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Health Team

4 Minnesota deer test positive for chronic wasting disease

Posted 4:11 p.m. Thursday
Updated 4:17 p.m. Thursday

— Four deer in central Minnesota have tested positive for chronic wasting disease.

The Minnesota Board of Animal Health says the deer that tested positive for the deadly neurological infection are from a herd of 14 white-tailed deer in Meeker County that were euthanized last month. The herd was a part of an investigation linked to a 2016 case of the disease in Crow Wing County.

Authorities this week quarantined a Wright County farm where two of the infected animals from Meeker County lived as fawns in 2014, Minnesota Public Radio News (http://bit.ly/2qVUhRW ) reported. Board assistant director Dr. Linda Glaser said the Wright County herd isn't considered infected.

"Herd movements are restricted, and the herd will be closely monitored until 2019," she said.

The farm where the animals were found is empty and won't host captive deer or elk for five years.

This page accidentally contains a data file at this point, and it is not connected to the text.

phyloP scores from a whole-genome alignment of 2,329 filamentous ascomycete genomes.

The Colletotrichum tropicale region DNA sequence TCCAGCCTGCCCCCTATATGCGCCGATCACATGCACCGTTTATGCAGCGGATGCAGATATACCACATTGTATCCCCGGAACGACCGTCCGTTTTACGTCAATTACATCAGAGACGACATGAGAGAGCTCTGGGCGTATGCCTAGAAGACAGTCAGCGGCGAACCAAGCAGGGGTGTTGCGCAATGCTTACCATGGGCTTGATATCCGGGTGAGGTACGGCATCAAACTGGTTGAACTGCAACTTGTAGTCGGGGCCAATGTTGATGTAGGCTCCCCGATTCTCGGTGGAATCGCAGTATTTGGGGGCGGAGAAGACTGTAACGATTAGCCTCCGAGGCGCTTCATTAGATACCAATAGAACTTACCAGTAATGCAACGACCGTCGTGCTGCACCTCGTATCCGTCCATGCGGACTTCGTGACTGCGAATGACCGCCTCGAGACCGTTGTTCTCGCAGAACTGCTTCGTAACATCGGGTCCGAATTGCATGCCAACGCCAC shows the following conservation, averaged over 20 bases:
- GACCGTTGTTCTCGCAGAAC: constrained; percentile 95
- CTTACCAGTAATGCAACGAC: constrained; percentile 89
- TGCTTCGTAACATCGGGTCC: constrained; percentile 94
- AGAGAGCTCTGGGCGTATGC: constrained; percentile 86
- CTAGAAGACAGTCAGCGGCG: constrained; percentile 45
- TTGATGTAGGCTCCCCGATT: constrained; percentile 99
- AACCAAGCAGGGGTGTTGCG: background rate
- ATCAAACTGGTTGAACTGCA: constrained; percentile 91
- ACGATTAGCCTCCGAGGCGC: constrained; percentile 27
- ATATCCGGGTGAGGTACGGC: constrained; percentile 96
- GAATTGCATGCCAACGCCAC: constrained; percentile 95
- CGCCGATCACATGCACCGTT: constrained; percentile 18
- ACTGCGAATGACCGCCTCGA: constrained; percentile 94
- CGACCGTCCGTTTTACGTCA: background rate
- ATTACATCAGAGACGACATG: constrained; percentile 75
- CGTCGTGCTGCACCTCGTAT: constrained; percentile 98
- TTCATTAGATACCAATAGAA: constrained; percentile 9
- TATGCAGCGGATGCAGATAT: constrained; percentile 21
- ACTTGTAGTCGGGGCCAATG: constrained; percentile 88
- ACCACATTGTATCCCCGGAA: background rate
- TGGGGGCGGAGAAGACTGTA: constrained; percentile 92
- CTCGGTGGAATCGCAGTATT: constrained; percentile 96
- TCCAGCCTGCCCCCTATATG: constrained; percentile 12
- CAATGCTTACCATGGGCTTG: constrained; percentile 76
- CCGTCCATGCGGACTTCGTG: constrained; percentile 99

Department of Natural Resources officials say 11 wild deer have been tested positive for chronic wasting disease since 2016. The illness is caused by an abnormal protein that damages nerve and brain tissue.

The disease is spread to other animals through close contact and is fatal to elk and deer. Authorities say the infection isn't known to harm people, but they advise against eating meat from animals that are infected.

The disease was detected in captive elk herds in Minnesota about 15 years ago. The Natural Resources Department said animals with the infection have since been found in four other herds through 2013.

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